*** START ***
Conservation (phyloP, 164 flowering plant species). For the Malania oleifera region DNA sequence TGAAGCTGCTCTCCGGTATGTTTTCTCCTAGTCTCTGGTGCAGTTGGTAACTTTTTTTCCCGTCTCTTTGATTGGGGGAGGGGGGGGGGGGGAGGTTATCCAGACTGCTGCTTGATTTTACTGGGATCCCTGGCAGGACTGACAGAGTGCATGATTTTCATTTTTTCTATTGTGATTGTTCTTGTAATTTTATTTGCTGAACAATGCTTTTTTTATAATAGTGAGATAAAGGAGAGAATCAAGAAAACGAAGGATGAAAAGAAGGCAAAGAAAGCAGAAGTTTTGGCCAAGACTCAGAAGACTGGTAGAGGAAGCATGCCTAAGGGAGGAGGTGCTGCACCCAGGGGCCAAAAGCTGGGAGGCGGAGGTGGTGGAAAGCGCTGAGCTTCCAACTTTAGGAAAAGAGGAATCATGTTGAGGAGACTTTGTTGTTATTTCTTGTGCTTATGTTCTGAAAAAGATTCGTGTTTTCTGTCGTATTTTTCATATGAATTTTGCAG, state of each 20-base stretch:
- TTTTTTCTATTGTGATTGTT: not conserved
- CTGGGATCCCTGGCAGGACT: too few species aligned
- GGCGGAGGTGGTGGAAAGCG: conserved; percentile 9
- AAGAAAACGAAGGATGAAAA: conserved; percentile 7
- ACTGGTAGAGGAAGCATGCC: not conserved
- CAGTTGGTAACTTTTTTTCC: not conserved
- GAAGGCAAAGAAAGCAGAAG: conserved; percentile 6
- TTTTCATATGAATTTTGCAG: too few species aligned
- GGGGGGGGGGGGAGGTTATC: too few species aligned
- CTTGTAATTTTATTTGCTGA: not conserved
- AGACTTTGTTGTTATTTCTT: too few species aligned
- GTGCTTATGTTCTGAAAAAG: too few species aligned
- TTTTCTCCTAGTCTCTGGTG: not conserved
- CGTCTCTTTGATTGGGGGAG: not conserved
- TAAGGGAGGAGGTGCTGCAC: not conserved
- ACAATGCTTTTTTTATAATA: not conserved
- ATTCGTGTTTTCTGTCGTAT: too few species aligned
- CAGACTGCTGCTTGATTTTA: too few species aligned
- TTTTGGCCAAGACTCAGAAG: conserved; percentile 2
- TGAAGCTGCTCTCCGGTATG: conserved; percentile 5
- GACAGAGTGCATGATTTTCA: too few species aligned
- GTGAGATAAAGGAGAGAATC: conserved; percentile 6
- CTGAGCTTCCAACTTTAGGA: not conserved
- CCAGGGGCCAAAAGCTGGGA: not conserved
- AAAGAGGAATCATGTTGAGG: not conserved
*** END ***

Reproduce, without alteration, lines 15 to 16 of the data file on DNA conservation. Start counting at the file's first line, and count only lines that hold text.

- CGTCTCTTTGATTGGGGGAG: not conserved
- TAAGGGAGGAGGTGCTGCAC: not conserved